By Saket Sundria, Rajesh Kumar Singh and Debjit Chakraborty
The project made all the sense in the world when energy magnate Mukesh Ambani’s conglomerate announced it in 2012: convert petroleum coke, or petcoke, one of the cheapest and dirtiest refinery by-products, into gas needed to power the massive Jamnagar complex on India’s west coast. Then it hit about three years of delays, and global gas markets crashed amid a growing supplies of liquefied cargoes from the U.S., Australia and Russia.
The 10 synthetic gasifiers that make up the project are now finally commissioned. But the imported LNG they’re meant to displace has fallen from about $15 per million British thermal units in 2012 to less than $5.
And that price slump has reduced the project’s viability, according to a person with knowledge of the company’s finances.
Reliance predicted in 2014 that the project would boost Jamnagar’s refining margins by as much as $2 a barrel. Now, Mumbai-based brokerage Centrum Broking Ltd. sees an uplift of about $1.30 to $1.50 a barrel by the 2021-2022 fiscal year, according to a July 21 report by analysts Probal Sen and Akshay Mane.
“It’s not the most conducive environment to bring the petcoke project on stream,” said Somshankar Sinha, head of India equity research at Jefferies Financial Group Inc. “The LNG surplus has caused prices to fall much more than the usual decline in summer months,” the Mumbai-based analyst added. Jefferies said it expects a full ramp-up of Reliance’s project in financial year 2021.
The gasifiers, originally scheduled to begin operations in 2016, are now in the final stages of being stabilized and integrated with other facilities, with an expected increase to full capacity in March, according to people with knowledge of operations, who asked not to be identified as information isn’t public.
Reliance has said the units are still profitable at current LNG prices and it will cut down on imports of the fuel when they come online. “Whenever it comes, gasification will be cost-effective,” Joint Chief Financial Officer V. Srikanth said in Mumbai last month.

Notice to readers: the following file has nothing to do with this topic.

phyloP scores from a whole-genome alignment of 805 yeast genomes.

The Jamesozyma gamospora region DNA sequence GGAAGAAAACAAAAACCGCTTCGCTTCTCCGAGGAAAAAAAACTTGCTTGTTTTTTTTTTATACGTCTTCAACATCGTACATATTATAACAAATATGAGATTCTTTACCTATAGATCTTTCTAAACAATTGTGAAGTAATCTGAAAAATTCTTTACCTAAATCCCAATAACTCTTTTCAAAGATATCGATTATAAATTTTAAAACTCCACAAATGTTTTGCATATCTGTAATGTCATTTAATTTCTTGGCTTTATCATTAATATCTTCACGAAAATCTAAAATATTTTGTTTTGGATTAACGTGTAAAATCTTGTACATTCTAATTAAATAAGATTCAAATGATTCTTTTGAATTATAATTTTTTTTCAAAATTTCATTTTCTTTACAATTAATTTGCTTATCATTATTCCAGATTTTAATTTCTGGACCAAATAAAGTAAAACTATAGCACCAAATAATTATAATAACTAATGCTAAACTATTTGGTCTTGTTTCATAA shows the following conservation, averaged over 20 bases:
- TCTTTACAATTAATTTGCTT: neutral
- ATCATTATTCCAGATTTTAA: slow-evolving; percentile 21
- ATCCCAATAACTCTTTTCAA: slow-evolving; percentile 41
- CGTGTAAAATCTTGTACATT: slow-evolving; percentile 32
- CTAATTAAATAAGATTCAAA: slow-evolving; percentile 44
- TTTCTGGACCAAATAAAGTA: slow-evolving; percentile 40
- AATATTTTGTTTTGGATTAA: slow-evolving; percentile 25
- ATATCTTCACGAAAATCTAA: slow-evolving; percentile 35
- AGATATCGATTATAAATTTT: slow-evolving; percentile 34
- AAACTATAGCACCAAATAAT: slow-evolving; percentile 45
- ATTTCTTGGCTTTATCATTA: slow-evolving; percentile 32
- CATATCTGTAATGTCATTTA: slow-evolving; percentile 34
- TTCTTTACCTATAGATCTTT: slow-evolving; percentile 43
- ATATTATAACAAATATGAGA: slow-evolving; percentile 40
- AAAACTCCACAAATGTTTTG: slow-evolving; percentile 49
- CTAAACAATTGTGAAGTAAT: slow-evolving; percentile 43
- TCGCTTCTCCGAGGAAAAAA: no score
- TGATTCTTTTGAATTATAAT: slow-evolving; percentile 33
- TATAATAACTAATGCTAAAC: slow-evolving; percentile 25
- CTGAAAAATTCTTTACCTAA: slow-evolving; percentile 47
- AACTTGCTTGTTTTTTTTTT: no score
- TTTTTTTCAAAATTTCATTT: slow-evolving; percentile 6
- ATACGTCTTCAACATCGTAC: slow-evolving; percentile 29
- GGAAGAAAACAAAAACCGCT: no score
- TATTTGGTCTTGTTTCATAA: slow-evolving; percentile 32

With the plant still not fully operational, the company is still importing LNG, recently picking up several cargoes for delivery between July and October. Meanwhile, it has also been selling petcoke, according to a trader who distributes the product.
Reliance spokesman Tushar Pania didn’t respond to an email seeking comment. The company’s share price fell for a second day on Wednesday, closing 0.4% lower at 1,270.80 rupees in Mumbai as the benchmark S&P BSE Sensex ended 0.7% lower.
A recovery in LNG prices “should aid economics for the gasifier,” according to Centrum Broking, even as LNG prices are set to stay low due to surging supplies from producers such as the U.S. shale drillers.
Based on the forward curve for Asia’s dominant LNG benchmark for supplies in Japan and South Korea, the super-chilled gas is priced at between $5.50 and $8 per million Btu from 2020 to 2023. Prompt LNG prices are pegged at around $4.70 per MMBtu.
Low LNG spot prices could encourage Reliance to take more spot volumes in the coming quarters, although the company won’t shift its long-term strategy away from eliminating petcoke residue, said Senthil Kumaran, a Singapore-based analyst at industry consultant FGE.
The payoffs from Reliance’s investment in gasifiers, however, “won’t be as rich as it was originally thought,” he added.